In contrast to our honeymoon trip, this visit to Venice was going to be everything the last one wasn’t! On our honeymoon it poured down rain, the gondoliers were mostly seeking shelter under bridges and the lines to see Saint Mark’s Cathedral were out the door. There was, however, a magic in the damp air that I could not wait to show our children. This time, I had it planned out weather and all, and I was ready to show the kids the Venice Casanova, Marco Polo, and Vivaldi called home.
While Venice was once the center of beauty and elegance in Italy, the Queen of the Adriatic is only a shadow of it’s former self as it tries to hold on to that image. The graffiti and overflowing garbage cans were only the beginning as we wandered, disillusioned, through the tired “La Serenissima” (serene republic).
It was not until we left Venice for a jaunt in Innsbruck, Austria that it became clear to me why Venice fell short. Venice and Innsbruck have virtually nothing in common except for the contrast visiting the two in the same week provided.
In Innsbruck, we felt as if we happened upon life going by in a vibrant city. We watched people meet after work near the river for a tall beer on a checkered table cloth. We played chess in the park with school children on a field-trip and we wandered into strudel laden bakeries. We observed ladies tidy the pews at the Cathedral of St. James but mostly we watched life happening before our eyes.
In Venice, the absence of “real” life happening was palatable. More than 60,0000 tourists a day visit Venice which is more than the number of people that call Venice home. The number of tourists, in such a limited amount of space, forces residents out. It is a strange phenomenon because tourism has been important to Venice for a very long time, but now it is losing the very heart of what makes it such a popular place to visit.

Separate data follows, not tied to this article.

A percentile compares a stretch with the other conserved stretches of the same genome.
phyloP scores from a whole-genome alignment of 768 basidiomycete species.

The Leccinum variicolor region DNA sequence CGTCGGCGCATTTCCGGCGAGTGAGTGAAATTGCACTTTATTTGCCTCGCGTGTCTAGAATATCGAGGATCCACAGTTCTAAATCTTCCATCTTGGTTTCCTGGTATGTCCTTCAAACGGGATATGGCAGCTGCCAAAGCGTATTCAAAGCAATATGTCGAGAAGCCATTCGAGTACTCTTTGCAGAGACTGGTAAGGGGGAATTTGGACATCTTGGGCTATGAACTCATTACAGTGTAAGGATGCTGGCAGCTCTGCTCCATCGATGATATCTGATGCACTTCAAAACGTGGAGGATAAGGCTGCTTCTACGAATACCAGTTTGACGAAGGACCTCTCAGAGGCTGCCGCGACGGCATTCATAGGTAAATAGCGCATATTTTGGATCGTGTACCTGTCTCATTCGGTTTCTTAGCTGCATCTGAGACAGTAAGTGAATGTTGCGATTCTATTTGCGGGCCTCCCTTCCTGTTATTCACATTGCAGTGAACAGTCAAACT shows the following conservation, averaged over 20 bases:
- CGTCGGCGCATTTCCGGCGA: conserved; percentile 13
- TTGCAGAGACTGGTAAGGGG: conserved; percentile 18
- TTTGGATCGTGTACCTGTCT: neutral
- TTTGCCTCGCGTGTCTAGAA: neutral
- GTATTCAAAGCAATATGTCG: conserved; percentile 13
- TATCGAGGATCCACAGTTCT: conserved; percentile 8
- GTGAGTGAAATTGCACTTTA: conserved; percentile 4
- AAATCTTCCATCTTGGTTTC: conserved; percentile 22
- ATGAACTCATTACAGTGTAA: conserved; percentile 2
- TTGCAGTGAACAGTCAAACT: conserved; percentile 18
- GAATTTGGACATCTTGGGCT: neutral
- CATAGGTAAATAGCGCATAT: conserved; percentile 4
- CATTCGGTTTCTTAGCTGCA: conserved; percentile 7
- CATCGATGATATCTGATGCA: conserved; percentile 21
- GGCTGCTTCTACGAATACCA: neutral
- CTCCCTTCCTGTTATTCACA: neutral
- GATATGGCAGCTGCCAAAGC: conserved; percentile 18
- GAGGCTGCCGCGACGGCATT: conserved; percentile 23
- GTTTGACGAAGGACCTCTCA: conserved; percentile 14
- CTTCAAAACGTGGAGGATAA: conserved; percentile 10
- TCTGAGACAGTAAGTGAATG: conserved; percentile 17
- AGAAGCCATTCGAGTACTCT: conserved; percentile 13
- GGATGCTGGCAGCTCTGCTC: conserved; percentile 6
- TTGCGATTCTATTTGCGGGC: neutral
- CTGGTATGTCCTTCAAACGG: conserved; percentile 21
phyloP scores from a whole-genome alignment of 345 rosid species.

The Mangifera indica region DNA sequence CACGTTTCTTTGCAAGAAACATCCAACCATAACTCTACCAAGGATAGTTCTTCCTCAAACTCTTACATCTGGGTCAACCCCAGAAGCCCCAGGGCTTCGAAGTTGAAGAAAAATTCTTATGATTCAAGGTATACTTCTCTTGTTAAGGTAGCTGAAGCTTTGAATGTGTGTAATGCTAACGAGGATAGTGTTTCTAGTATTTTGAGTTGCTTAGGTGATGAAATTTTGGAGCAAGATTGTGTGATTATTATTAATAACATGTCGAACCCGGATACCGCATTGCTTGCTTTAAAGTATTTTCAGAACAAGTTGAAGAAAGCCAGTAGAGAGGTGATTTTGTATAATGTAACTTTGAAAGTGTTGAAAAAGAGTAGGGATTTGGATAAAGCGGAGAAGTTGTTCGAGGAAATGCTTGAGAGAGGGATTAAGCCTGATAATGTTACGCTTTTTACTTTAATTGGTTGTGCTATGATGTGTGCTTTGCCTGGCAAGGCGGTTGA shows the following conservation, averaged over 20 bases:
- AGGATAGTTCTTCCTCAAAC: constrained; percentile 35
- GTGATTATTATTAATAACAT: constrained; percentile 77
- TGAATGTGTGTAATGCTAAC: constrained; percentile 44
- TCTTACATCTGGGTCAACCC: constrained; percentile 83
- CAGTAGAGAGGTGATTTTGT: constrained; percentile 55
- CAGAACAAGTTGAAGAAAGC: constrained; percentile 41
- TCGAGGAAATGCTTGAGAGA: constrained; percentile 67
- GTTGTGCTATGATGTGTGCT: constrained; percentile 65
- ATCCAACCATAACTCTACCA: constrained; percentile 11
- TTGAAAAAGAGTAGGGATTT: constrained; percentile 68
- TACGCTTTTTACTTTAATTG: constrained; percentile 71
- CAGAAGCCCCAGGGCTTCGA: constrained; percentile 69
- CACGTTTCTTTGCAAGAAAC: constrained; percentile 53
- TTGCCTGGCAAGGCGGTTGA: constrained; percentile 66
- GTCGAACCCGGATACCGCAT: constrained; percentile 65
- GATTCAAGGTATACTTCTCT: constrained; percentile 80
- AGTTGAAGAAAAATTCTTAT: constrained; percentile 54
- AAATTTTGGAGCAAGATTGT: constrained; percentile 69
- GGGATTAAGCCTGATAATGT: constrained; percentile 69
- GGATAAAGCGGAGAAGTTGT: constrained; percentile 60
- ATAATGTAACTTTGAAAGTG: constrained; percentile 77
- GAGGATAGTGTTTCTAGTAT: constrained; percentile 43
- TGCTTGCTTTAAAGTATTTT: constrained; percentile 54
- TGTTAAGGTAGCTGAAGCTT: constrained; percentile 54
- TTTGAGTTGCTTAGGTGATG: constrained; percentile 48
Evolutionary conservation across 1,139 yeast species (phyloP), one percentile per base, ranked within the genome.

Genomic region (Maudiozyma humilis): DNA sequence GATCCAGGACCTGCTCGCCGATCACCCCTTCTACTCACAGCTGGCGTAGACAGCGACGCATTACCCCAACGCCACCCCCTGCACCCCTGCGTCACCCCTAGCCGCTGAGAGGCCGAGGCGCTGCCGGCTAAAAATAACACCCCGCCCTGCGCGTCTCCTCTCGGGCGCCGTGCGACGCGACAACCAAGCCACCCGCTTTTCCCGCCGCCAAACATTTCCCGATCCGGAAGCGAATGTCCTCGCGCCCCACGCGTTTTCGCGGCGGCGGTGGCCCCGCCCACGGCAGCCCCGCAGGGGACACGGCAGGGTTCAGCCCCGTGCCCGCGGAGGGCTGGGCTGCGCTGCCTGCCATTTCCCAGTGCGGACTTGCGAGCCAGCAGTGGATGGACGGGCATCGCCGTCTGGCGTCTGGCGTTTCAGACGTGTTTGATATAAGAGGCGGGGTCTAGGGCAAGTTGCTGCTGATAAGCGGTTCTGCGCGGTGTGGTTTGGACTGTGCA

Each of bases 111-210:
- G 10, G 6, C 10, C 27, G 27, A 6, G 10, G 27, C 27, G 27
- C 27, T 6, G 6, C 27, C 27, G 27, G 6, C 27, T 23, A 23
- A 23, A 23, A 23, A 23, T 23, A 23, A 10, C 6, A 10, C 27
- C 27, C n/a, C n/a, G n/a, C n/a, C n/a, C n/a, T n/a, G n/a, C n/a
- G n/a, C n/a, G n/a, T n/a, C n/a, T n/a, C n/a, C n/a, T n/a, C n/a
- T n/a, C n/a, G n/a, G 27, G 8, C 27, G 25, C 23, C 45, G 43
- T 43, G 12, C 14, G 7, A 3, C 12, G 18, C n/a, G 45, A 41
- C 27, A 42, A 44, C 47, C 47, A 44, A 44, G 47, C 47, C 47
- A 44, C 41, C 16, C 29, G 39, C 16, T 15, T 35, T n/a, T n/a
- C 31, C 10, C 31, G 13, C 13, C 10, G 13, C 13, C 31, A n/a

It was challenging, during our time there, to find museums open, church doors ajar and locals to talk to (even for August in Italy) because the cruise ship industry drives this massive tourism market and people just come for the day, shop and leave. The crowds overwhelmed and overshadowed everything and left a very superficial and one-dimensional footprint on a fading gem.
There is a heritage that is being loved, or simply visited, to death in Venice. The most frustrating part is that there are glimpses of the beauty and history in the well worn stones, pocked walls and intricately carved boats but we couldn’t get to it. We could not wait to leave not because we didn’t want to be there, but because what we knew was once there, was no longer accessible, and the absence of that authentic Italian character and imperfect glowing allure was sad.
As the hours passed in Innsbruck, and the hikers and bikers descended from the surrounding vertical with animated stories of their adventures, we listened, unnoticed to the heartbeat of a city in perfect balance.
As Victor Hugo states, “Sublime upon sublime scarcely presents a contrast, and we need a little rest from everything, even the beautiful.”